Rory Sutherland is one of my favorite TED Talkers (ahem, "Speakers"). He's a former advertising executive who is concerned with psychology -- specifically, how people perceive what is valuable, and how that perception can actually become tangible value. This makes for some interesting quotations, like from this talk: “Where economists make the fundamental mistake is they think that money is money.” Sutherland is talking about how it matters to us where the money we spend is going: if we spend money thinking it's going to good people doing good work, we're more willing to part with it than if we think it's going to incompetent buffoons. And he's right.
In this eighteen-minute talk, Sutherland leads us through a series of examples in "re-framing" situations. Some of these are simple and obvious, like the observation that retired people are, as a group, happier than unemployed young people -- despite similar circumstances (not much money and not much to do all day), retired people are generally retired on purpose. Their frame of reference is different, so their experience of life is different. Some of Sutherland's examples are much more subtle, like his observation that a main reason Google initially succeeded at being a search engine was because it just did search, rather than take the "portal" approach all other Internet companies tried. (And people like single-purpose services; we think companies tend to be best at doing one thing well.) Frankly I think there's something to that, and his point is further proved by Google's current attempt to do "everything" and its growing creepiness.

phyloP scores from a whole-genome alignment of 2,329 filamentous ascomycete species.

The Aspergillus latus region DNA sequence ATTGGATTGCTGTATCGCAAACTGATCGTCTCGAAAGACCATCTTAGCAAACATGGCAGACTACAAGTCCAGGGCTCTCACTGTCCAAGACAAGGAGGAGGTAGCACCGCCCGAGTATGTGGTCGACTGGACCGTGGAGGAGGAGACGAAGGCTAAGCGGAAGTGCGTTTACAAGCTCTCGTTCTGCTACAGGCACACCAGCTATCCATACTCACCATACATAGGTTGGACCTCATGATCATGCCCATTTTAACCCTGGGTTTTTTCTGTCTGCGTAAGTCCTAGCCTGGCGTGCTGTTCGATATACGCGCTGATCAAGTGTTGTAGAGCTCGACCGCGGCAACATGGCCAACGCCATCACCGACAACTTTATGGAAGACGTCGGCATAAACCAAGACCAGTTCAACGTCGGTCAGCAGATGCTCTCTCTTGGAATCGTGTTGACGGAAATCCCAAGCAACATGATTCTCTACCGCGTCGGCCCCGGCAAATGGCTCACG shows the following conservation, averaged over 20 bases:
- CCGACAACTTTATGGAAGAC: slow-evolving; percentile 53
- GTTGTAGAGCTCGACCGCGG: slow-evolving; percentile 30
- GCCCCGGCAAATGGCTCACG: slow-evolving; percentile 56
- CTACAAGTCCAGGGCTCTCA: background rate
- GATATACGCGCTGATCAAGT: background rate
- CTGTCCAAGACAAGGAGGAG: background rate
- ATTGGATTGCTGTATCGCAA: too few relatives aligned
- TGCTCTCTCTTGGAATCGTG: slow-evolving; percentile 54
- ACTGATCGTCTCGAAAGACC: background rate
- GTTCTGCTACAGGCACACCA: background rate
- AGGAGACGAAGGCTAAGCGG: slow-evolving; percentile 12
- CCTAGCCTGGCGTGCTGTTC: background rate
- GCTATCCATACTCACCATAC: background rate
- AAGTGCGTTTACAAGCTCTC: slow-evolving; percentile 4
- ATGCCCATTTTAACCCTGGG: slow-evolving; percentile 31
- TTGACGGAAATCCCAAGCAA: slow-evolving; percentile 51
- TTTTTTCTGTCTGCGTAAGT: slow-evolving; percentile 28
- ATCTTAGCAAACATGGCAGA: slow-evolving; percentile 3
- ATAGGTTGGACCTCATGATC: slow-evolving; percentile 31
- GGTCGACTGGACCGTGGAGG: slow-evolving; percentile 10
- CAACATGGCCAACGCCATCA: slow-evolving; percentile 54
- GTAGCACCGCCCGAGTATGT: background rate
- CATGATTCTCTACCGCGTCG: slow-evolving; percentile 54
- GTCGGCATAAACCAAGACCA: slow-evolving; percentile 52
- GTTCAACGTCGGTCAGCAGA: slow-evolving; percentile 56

For: anyone interested in how we think, or looking for a few interesting anecdotes. (For example, apparently South Korean red lights have a countdown timer, which has been shown to reduce traffic accidents and incidents of road rage -- when you know how much longer you have to wait, the waiting is less painful.)
Language alert: Sutherland drops a single f-bomb around 1:20. I think it's hilarious, but your mileage may vary.
See also: Turning Squares into Diamonds, from our Lectures for a New Year series in January.